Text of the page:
Oxyrhynchus exists today as a waste-paper city, a virtual landscape that we can repopulate with living and speaking people. The theatre has vanished, but we still have the prompt-copies that the actors used. The baths have gone, but we can reconstruct their dynasties of cloakroom attendants.

The market has vanished, but we know its porridge stall and its imported cow pats and harassed officials who collected the tax on brothels. Long dead citizens, of whom we have no portrait and no tombstone, communicate from their documents.

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For some we have enough for an entire soap opera [such as the saga of] Tryphon the weaver and his [many] wives. Being classically educated Englishmen, Grenfell and Hunt were mainly interested in the possibility that Oxyrhynchus might reveal the lost masterpieces of classical Greek literature. They knew, for example, that the Constitution of Athens by Aristotle had been discovered on Egyptian papyrus in This hope inspired them and their successors to sift through the mountains of rubbish at Oxyrhynchus for the next century.

The rest consisted of public and private documents: codes, edicts, registers, official correspondence, census-returns, tax-assessments, petitions, court-records, sales, leases, wills, bills, accounts, inventories, horoscopes, and private letters. Still, Grenfell and Hunt found enough texts of more general interest to keep them going in the hope of finding more. In their first year of digging alone, they found parts of several lost plays of Sophocles , such as the Ichneutae and many other books and fragments, including parts of what appeared to be an unknown Christian gospel.

City Of The Sharp Nosed Fish: Greek Lives In Roman Egypt

These discoveries captured the public imagination, and Grenfell and Hunt sent articles and photos to newspapers in Britain , arguing the importance of their work and seeking donations to keep it going. For ten years, from to , every winter, when the Egyptian climate was mild, Grenfell and Hunt supervised hundreds of Egyptian workers, excavating the rubbish mounds, digging up tightly packed layers of papyrus mixed with earth.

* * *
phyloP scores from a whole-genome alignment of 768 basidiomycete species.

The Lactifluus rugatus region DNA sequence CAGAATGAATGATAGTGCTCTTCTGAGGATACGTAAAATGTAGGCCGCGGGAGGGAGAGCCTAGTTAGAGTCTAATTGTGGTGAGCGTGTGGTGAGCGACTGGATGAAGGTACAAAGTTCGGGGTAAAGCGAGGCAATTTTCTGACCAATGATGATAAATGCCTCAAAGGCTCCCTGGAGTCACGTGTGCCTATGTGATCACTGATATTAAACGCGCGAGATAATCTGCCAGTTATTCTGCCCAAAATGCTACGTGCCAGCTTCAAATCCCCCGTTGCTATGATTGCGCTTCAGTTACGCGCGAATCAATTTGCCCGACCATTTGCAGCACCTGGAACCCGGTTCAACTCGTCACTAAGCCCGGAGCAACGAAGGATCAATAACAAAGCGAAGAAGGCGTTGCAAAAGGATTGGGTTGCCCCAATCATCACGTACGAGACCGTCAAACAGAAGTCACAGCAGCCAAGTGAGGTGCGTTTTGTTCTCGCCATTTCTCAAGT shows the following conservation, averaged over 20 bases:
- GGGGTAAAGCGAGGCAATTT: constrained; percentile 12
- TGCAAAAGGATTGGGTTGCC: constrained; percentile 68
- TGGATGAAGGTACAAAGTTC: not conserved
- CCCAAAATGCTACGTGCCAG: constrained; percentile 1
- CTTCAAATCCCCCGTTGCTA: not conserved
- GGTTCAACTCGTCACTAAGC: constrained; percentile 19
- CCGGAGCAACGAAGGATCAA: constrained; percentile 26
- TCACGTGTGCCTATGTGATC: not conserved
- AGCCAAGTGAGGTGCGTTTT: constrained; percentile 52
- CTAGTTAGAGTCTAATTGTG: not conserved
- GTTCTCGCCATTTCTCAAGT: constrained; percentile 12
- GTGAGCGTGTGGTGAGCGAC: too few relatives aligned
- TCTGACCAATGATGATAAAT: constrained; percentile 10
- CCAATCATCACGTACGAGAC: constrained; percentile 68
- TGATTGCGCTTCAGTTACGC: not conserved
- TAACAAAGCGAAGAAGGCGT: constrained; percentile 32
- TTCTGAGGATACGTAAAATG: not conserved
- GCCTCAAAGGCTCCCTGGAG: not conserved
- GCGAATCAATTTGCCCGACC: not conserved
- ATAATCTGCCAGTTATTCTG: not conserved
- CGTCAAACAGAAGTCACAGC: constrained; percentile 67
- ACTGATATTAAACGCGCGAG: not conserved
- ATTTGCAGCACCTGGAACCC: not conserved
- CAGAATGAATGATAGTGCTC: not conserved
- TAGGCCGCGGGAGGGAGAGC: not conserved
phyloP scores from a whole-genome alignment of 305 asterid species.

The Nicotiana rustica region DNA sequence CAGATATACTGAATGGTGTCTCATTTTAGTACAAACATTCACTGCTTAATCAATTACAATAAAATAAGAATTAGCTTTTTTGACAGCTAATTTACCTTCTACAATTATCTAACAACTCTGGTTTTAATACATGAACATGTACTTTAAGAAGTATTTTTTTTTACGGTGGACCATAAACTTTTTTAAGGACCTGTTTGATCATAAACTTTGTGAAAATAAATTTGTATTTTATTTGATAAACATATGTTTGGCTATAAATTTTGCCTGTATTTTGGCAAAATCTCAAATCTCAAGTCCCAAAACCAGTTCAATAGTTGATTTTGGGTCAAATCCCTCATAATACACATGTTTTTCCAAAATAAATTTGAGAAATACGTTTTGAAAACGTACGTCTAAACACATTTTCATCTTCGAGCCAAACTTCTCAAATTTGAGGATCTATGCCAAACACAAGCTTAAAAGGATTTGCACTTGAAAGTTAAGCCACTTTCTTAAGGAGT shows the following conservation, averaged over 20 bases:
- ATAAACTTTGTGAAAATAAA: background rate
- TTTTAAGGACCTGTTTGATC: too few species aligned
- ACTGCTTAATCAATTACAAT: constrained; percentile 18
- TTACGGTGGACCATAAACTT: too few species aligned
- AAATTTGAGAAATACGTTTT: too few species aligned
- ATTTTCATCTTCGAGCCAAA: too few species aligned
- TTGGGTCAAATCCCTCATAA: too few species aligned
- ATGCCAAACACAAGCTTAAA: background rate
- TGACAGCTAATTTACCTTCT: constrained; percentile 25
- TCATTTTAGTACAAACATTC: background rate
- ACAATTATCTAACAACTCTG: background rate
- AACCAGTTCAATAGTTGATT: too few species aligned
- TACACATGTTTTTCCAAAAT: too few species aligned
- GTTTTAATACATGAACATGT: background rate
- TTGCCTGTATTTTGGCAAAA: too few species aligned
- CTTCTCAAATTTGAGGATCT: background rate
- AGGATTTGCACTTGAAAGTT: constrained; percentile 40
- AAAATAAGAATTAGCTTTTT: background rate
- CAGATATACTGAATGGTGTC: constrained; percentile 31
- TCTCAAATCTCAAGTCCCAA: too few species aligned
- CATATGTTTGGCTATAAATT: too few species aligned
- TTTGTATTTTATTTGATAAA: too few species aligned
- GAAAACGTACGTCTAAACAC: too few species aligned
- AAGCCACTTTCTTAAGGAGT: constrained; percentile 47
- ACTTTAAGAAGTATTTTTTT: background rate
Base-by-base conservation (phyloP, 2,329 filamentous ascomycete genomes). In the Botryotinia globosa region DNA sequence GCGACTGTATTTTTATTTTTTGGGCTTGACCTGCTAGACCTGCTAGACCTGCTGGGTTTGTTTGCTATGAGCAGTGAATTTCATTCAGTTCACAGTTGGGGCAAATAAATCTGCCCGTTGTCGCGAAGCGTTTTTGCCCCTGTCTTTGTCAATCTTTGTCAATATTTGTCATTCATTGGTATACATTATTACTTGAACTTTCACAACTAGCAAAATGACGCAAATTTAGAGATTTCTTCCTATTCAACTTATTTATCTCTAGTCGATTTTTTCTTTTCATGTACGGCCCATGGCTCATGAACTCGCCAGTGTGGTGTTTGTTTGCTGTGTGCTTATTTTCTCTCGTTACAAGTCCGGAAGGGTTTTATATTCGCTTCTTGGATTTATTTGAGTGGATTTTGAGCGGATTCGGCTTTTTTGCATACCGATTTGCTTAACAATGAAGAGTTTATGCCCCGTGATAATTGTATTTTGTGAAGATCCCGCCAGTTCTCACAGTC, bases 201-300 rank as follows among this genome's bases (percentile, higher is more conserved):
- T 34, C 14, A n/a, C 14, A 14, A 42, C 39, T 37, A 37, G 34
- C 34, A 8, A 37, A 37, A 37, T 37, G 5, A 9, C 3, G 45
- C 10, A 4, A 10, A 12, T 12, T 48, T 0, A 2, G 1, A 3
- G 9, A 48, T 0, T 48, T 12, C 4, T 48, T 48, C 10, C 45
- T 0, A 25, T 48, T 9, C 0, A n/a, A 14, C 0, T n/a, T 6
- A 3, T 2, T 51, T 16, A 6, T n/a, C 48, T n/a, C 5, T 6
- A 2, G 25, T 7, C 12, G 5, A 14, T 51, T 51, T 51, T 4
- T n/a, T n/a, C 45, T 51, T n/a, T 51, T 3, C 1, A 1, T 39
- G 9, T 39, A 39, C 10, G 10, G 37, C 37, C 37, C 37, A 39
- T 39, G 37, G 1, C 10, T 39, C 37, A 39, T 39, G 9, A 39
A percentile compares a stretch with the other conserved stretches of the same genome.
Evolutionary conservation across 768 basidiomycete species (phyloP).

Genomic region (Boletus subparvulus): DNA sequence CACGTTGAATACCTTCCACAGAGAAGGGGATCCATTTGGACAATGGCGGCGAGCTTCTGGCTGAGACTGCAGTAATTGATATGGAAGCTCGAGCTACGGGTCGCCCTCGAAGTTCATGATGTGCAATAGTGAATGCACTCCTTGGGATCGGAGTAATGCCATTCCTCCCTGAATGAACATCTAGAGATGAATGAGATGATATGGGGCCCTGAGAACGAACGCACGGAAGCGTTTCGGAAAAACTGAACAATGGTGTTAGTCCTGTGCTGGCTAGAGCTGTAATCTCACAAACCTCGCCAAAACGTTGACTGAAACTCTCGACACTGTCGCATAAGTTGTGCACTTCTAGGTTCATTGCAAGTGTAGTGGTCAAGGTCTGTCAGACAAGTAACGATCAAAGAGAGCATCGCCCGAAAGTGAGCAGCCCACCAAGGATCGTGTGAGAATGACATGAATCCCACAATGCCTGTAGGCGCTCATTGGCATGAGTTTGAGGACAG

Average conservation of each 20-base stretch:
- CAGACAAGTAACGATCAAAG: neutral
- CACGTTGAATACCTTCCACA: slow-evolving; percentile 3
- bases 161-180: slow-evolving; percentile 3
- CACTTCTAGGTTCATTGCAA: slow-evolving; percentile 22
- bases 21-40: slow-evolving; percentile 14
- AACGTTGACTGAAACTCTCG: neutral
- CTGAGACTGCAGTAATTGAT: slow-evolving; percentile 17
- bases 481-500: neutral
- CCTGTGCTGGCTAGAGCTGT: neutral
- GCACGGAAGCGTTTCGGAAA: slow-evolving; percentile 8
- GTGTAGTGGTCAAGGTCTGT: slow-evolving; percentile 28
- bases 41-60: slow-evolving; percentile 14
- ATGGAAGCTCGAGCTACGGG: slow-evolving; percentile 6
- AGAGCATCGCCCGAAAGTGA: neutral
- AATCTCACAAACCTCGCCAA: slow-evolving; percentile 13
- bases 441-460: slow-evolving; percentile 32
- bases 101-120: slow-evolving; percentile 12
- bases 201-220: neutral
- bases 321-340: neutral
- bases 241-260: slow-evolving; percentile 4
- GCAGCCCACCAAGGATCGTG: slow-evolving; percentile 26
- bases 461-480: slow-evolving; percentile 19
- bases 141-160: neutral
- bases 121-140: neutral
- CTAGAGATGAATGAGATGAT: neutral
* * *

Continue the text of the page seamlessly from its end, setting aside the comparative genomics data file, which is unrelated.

The finds were sifted, partially cleaned and then shipped to Grenfell and Hunt's base at Oxford. During the summer, Grenfell and Hunt cleaned, sorted, translated and compared the year's haul, assembling complete texts from dozens of fragments and extracts. In , they published the first volume of their finds. They worked closely together, each revising what the other wrote, and publishing the result jointly.

In , however, Grenfell died, leaving Hunt to continue the work with other collaborators until his own death in Meanwhile, Italian excavators had returned to the site: their work, from to , brought to light many further papyri, including additional pieces of papyrus rolls of which parts had already been discovered by Grenfell and Hunt.

Although the hope of finding all the lost literary works of antiquity at Oxyrhynchus was not realized, many important Greek texts were found at the site. These include poems of Pindar , fragments of Sappho and Alcaeus , along with larger pieces of Alcman , Ibycus , and Corinna. There were also extensive remains of the Hypsipyle of Euripides , fragments of the comedies of Menander , and a large part of the Ichneutae of Sophocles. Another important find was the historical work known as the Hellenica Oxyrhynchia , whose author is unknown but may be Ephorus or, as many currently think, Cratippus.

A life of Euripides by Satyrus the Peripatetic was also unearthed, while an epitome of seven of the lost books of Livy was the most important literary find in Latin. The classical author who has most benefited from the finds at Oxyrhynchus is the Athenian playwright Menander — BC , whose comedies were very popular in Hellenistic times and whose works are frequently found in papyrus fragments. The works found at Oxyrhynchus have greatly raised Menander's status among classicists and scholars of Greek theatre. Other Oxyrhynchus texts preserve parts of Matthew chapter 1 3rd century: P2 and P , 11—12 and 19 3rd to 4th century: P, ; Mark chapters 10—11 5th to 6th century: P3 ; John chapter 1 , and 20 3rd century: P ; Romans chapter 1 4th century: P ; the First Epistle of John 4th-5th century: P ; the 3 Baruch chapters 12—14; 4th or 5th century: P ; the Gospel of the Hebrews 3rd century AD: P ; The Shepherd of Hermas 3rd or 4th century: P , and a work of Irenaeus , 3rd century: P There are many parts of other canonical books as well as many early Christian hymns, prayers, and letters also found among them.